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Edward P. Schwartz at Harvard Law Tomorrow (Tuesday)

Posted by The Situationist Staff on September 12, 2011

The Student Association for Law and Mind Sciences (or SALMS) kicks off its fall Speakers Series this upcoming Tuesday, September 13 when Edward P. Schwartz will present his talk: “Facing the Fearful Jury: Terror Management Theory in the Courtroom” in Pound 101 at noon.

As part of our campus remembrance on the tenth anniversary of 9/11, SALMS invited Mr. Schwartz, a nationally recognized jury consultant, to share his insights into the psychology of juries in terrorism trials, with a particular emphasis on the upcoming trial of Tarek Mahenna in Boston federal court. Anyone interested in trial litigation, jury psychology, or the law of terrorism should particularly enjoy Tuesday’s talk. Check out Mr. Schwartz’s blog entry about the talk here and see a full description here.

Come for the talk, for the community, and for the free lunch – by popular demand, SALMS will again serve free Felipe’s burritos this year!

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Related Situationist posts:

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SALMS Fall 2011 Events

Posted by The Situationist Staff on September 2, 2011

The Harvard Student Association for Law and Mind Sciences (SALMS) is excited to announce its tentative schedule for the Fall 2011 Speaker Series!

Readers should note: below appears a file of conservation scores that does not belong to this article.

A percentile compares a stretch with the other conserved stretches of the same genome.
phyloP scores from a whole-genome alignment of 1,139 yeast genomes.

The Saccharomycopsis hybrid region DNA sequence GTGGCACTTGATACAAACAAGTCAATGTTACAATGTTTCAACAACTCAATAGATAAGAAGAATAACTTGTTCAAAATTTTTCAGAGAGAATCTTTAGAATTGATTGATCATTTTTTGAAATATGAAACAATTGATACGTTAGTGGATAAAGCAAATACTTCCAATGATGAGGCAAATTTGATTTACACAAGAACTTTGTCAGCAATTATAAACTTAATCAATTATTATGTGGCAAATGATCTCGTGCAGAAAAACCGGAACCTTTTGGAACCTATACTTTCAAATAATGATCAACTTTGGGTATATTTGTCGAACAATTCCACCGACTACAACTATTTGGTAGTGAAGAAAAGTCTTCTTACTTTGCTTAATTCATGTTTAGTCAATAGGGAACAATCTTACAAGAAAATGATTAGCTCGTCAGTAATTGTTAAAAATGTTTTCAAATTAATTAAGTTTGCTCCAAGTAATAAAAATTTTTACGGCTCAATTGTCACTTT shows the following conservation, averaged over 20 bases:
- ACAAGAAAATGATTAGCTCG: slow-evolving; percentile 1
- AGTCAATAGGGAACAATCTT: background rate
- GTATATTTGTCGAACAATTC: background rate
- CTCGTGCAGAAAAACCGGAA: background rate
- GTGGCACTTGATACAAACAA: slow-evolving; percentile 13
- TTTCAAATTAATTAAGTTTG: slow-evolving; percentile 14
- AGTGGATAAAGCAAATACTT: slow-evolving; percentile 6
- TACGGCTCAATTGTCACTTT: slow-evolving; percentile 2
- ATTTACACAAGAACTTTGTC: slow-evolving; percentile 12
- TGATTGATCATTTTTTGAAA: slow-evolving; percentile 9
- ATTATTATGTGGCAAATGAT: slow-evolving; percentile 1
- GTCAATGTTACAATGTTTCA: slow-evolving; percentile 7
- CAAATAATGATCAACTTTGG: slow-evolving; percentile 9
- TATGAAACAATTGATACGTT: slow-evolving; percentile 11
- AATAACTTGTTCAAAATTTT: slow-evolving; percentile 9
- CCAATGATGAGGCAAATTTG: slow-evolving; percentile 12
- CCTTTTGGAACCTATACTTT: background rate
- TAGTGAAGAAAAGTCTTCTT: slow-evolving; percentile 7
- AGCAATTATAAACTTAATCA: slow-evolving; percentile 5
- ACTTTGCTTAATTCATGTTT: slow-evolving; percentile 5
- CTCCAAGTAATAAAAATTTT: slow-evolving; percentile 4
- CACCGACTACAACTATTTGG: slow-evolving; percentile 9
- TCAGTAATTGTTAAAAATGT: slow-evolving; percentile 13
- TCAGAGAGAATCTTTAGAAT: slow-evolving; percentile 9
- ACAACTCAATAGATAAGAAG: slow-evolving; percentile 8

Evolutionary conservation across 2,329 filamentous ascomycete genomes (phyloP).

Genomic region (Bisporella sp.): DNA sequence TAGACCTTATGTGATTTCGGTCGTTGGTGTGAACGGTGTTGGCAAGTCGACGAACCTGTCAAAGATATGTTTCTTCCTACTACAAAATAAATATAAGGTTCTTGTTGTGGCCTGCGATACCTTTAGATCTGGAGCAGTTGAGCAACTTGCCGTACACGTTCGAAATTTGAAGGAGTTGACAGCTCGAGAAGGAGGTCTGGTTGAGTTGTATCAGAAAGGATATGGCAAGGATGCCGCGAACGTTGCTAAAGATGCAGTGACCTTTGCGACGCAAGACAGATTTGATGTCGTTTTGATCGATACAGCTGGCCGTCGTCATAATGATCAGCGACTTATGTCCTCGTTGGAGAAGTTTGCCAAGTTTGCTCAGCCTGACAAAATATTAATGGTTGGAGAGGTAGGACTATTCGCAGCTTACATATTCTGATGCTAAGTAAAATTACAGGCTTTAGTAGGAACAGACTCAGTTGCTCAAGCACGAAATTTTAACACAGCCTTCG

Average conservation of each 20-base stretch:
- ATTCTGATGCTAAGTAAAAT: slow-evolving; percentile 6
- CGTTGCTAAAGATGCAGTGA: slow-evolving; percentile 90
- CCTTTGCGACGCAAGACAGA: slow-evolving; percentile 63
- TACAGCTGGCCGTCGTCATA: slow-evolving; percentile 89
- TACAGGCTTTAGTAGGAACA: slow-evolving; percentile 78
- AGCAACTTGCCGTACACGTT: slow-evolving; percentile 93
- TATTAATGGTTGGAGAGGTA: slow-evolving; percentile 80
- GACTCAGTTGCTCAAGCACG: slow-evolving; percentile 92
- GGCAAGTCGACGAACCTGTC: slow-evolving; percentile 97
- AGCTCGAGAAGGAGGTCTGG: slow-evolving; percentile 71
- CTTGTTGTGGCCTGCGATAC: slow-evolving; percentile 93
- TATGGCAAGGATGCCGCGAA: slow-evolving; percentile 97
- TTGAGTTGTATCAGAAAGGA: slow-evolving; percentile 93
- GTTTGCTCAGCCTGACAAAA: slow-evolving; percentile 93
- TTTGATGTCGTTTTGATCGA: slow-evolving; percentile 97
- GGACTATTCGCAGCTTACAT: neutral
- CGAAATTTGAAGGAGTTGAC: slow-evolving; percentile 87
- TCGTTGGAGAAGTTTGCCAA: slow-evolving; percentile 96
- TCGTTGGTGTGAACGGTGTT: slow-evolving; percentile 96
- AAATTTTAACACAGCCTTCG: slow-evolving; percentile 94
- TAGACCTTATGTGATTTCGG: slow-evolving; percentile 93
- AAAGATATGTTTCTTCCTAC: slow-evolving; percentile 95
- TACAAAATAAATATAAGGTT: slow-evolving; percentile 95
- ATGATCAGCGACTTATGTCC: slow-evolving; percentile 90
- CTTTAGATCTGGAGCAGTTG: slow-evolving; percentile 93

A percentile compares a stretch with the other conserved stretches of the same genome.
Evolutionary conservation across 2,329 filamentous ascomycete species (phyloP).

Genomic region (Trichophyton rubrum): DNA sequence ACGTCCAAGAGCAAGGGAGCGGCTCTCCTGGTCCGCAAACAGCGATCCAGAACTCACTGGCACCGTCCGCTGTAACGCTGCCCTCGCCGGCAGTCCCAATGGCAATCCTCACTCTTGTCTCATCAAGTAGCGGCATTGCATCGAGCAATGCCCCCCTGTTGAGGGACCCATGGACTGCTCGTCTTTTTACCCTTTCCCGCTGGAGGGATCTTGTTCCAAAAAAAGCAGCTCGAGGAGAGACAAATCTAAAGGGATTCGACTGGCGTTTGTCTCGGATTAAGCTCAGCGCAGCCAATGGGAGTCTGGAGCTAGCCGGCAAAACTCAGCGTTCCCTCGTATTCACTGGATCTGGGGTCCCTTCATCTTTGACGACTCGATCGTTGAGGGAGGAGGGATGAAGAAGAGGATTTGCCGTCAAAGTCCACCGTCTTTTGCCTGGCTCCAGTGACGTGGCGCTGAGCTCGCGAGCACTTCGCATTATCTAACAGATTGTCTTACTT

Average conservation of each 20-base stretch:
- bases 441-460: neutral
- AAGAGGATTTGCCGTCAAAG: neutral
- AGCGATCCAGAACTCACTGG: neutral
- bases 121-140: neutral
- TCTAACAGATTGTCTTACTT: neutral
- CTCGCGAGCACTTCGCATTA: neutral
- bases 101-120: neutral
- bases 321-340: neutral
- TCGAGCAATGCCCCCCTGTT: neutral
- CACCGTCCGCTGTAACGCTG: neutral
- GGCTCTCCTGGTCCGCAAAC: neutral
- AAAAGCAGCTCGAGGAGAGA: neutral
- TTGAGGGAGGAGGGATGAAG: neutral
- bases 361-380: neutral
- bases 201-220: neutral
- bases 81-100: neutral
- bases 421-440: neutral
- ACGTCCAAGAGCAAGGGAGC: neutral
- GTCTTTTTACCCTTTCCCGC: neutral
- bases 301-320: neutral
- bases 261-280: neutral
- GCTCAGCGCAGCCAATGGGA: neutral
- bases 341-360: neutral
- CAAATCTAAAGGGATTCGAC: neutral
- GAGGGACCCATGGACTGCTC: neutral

Below, see confirmed speakers, the dates of their talks, and a very brief description (that certainly does not do their exceptional scholarship and topics justice). All listed talks are slated to begin at noon. Stay tuned for updates, locations, and additional speakers!

  • September 13: Edward P. Schwartz. Tuesday, noon, Pound 101. Schwartz, a nationally recognized jury consultant, will speak about psychology and jury decision-making. The talk will focus on terrorism trials after September 11th, especially the case of Tarek Mahenna, whose trial is scheduled to begin in Boston in October.
  • September 27: Steven Hyman. Tuesday, noon, Pound 101. Dr. Hyman, the former Provost of Harvard University, is a visiting scholar at the Broad Institute who specializes in molecular neuroscience, molecular biology, and psychiatry. The talk will cover recent advances in law and neuroscience scholarship and preview the future of the field.
  • October 12: Richard Wrangham. Wednesday, noon, Austin West. Wrangham is the Ruth Moore Professor of Biological Anthropology at Harvard, where he studies primatology. The talk will consider the evolutionary roots of sexual violence by explaining lessons learned from chimpanzees.
  • October 28: Robert Trivers. Trivers studies social evolution, the evolution of selfish genetic elements, and deceit as Professor of Anthropology and Biological Sciences at Rutgers University. The talk will focus on the evolutionary basis of self-deception and its implications for the law.
  • November 7: John Jost. Jost, Professor of Psychology at NYU, is known for his work on system justification theory and on the psychological basis of political ideology. The talk will explore the underlying cognitive and motivational differences between liberals and conservatives.

Posted in Events, Uncategorized | Tagged: , , | Leave a Comment »

Richard Hackman on “What Makes for a Great Team”

Posted by The Situationist Staff on April 26, 2011